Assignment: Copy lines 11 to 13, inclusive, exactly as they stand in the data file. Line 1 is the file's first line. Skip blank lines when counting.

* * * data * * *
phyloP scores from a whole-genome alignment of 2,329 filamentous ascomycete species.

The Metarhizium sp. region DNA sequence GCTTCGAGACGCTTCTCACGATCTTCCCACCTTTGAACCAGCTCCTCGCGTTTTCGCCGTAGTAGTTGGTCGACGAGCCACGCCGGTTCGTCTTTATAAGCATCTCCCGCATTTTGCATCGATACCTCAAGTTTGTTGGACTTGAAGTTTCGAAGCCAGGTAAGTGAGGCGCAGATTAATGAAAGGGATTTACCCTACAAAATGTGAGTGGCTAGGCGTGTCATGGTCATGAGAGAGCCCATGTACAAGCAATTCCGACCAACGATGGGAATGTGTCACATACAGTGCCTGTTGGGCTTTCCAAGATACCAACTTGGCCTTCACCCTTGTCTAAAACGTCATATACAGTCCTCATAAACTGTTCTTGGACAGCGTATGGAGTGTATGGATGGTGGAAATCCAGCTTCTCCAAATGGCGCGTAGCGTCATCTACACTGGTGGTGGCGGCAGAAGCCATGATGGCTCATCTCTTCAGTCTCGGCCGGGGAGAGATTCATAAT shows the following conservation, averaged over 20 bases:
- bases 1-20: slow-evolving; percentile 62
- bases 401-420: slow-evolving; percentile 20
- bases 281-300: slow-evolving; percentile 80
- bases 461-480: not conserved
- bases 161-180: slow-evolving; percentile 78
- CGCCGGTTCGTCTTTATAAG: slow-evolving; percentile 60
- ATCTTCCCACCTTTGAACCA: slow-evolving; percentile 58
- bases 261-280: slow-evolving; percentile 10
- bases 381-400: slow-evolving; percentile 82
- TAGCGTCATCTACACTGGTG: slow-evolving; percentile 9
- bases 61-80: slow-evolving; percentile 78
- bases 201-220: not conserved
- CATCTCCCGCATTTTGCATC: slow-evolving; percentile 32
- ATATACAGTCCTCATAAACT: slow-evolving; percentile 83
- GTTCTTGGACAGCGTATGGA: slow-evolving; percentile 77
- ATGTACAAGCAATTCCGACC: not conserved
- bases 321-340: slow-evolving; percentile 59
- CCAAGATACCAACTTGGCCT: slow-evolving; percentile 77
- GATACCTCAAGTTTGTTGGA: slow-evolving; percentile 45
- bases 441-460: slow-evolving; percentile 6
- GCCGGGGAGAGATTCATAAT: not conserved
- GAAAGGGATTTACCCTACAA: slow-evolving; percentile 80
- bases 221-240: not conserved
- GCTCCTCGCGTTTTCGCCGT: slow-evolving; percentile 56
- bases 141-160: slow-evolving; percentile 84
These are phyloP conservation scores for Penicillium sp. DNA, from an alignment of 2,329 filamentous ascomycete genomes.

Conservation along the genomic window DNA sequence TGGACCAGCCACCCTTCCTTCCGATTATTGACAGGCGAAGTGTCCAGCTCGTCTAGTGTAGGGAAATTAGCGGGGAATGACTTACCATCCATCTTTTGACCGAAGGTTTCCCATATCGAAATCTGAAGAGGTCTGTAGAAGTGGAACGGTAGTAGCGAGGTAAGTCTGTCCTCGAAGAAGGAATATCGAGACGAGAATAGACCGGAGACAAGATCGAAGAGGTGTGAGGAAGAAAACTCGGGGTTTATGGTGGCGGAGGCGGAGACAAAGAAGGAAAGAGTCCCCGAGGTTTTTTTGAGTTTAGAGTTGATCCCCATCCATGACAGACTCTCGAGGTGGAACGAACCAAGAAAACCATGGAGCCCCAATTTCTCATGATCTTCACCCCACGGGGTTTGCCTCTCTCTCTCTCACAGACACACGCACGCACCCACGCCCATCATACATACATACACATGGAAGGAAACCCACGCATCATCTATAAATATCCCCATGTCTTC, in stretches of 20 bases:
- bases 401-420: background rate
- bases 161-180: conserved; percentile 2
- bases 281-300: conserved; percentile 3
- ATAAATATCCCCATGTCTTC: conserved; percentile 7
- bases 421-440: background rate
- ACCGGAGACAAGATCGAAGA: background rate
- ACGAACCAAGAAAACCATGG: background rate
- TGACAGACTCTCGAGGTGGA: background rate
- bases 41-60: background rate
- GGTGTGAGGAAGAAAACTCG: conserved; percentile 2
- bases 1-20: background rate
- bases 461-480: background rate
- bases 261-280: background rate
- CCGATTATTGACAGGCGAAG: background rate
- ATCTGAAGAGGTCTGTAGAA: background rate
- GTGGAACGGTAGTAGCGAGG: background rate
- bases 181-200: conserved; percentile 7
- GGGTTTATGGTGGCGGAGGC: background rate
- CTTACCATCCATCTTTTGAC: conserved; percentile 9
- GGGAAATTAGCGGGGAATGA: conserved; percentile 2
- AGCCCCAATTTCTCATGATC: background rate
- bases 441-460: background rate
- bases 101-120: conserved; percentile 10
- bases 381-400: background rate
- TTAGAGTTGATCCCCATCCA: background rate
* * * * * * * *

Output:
- bases 381-400: slow-evolving; percentile 82
- TAGCGTCATCTACACTGGTG: slow-evolving; percentile 9
- bases 61-80: slow-evolving; percentile 78